Citation

  • Authors: Birts, C. N., Harding, R., Soosaipillai, G., Halder, T., Azim-Araghi, A., Darley, M., Cutress, R. I., Bateman, A. C., Blaydes, J. P.
  • Year: 2010
  • Journal: Biol Cell 103 1-19
  • Applications: in vitro / siRNA / INTERFERin
  • Cell types:
    1. Name: MCF 10A
      Description: Human breast adenocarcinoma cells
      Known as: MCF10A, MCF 10A
    2. Name: MRC-5
      Description: Human lung fibroblast cells
      Known as: MRC5, MRC 5

Method

50nM siRNA

Abstract

BACKGROUND INFORMATION: CtBPs [C-terminal (of E1A) binding protein] have roles in the nucleus as transcriptional co-repressors, and in the cytoplasm in the maintenance of vesicular membranes. CtBPs are expressed from two genes, CTBP1 and CTBP2, mRNA products of which are alternatively spliced at their 5'-ends to generate distinct protein isoforms. Extensive molecular and cellular analyses have identified CtBPs as regulators of pathways critical for tumour initiation, progression and response to therapy. However, little is known of the expression or regulation of CtBP isoforms in human cancer, nor of the relative contributions of CTBP1 and CTBP2 to the tumour cell phenotype. RESULTS: Expression of CtBP proteins and CTBP1 and CTBP2 mRNA splice forms in breast cancer cell lines and tumour tissue was examined. CtBP1 proteins are identifiable as a single band on Western blots and are ubiquitously detectable in breast tumour samples, by both Western blotting and immunohistochemistry. CtBP1 is present in six of six breast cancer cell lines, although it is barely detectable in SKBr3 cells due to reduced CTBP1 mRNA expression. In the cell lines, the predominant CTBP1 mRNA splice form encodes CtBP1-S protein; in tumours, both major CTBP1 mRNA splice forms are variably expressed. CtBP2 proteins are ubiquitously expressed in all lines and tumour samples. The predominant CTBP2 mRNA encodes CtBP2-L, although an alternatively spliced form that encodes CtBP2-S, previously unidentified in humans, is expressed at low abundance. Both CtBP2-L and CtBP2-S are readily detectable as two distinct bands on Western blots; here we show that the CTBP2-L mRNA is translated from two AUG codons to generate both CtBP2-L and CtBP2-S. We have also identified an autoregulatory feedback mechanism whereby CtBP protein abundance is maintained in proliferating breast cancer cells through the post-transcriptional regulation of CtBP2. This feedback is disrupted by UV-C radiation or exposure to cisplatin. Finally, we demonstrate that CtBP1 and CtBP2 both have p53-dependent and -independent roles in suppressing the sensitivity of breast cancer cells to mechanistically diverse cancer chemotherapeutic agents. CONCLUSIONS: These studies support recent evidence that CtBP family proteins represent potential targets for therapeutic strategies for the treatment of cancer in general, and breast cancer in particular.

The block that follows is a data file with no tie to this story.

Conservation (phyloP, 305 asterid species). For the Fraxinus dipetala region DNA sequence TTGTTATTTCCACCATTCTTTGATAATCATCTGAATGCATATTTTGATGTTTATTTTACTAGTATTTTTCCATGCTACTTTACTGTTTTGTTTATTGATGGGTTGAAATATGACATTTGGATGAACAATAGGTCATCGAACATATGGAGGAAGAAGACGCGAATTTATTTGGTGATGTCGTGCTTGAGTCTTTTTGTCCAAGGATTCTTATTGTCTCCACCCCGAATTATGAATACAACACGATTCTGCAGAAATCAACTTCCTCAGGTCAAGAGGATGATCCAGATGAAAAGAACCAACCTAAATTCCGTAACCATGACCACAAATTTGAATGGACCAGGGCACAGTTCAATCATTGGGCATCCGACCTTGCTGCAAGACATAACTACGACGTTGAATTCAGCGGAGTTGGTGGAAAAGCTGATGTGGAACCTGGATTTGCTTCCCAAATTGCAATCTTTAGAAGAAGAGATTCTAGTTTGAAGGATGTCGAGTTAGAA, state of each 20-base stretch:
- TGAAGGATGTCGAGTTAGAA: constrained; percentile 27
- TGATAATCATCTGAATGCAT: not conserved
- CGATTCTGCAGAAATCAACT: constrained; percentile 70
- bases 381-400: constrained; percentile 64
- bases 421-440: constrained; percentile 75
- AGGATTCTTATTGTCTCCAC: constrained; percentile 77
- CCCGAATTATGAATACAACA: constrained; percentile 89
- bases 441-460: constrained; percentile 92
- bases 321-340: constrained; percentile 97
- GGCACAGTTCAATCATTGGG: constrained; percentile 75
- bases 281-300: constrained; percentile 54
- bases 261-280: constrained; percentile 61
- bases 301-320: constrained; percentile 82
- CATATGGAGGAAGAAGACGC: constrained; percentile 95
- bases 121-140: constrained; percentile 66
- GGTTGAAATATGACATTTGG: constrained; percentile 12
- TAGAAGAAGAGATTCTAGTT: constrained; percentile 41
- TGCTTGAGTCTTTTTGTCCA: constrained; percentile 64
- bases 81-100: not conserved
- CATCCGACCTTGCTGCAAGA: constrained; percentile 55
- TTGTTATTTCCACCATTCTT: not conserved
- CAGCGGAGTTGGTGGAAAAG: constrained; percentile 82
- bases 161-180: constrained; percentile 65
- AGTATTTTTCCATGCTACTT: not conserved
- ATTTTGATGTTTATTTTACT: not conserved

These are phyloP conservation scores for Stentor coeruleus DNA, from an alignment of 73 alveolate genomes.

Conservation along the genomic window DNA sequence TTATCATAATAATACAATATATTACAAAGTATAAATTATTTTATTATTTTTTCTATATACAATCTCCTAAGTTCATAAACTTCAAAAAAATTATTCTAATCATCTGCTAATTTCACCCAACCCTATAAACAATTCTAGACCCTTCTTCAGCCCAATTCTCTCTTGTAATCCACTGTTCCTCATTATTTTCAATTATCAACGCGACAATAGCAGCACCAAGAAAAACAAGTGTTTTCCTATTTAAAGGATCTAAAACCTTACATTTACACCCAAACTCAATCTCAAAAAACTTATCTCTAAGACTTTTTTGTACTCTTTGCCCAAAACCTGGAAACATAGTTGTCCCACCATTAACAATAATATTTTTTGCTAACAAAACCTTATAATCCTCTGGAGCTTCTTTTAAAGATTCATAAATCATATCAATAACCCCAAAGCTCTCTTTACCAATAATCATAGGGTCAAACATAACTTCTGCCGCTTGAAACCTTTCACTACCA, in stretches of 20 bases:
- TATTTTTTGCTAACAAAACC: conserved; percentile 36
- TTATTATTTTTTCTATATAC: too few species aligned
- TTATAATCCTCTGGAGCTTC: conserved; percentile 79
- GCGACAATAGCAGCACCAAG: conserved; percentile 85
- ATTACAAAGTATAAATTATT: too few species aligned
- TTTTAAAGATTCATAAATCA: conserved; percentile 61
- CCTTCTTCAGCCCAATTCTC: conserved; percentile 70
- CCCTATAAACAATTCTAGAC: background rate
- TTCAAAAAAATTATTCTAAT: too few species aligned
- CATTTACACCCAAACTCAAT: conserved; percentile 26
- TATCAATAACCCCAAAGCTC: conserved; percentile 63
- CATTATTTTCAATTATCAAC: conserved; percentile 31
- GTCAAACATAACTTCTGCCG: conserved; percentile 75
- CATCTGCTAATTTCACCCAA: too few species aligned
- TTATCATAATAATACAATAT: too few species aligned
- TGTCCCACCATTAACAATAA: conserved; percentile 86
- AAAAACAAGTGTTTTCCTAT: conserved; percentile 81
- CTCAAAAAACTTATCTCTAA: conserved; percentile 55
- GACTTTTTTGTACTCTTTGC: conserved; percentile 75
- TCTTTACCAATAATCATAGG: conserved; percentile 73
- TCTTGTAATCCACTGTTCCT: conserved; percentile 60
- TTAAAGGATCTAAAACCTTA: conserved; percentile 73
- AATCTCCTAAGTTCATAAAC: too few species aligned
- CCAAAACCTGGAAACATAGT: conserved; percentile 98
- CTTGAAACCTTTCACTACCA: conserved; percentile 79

Pubmed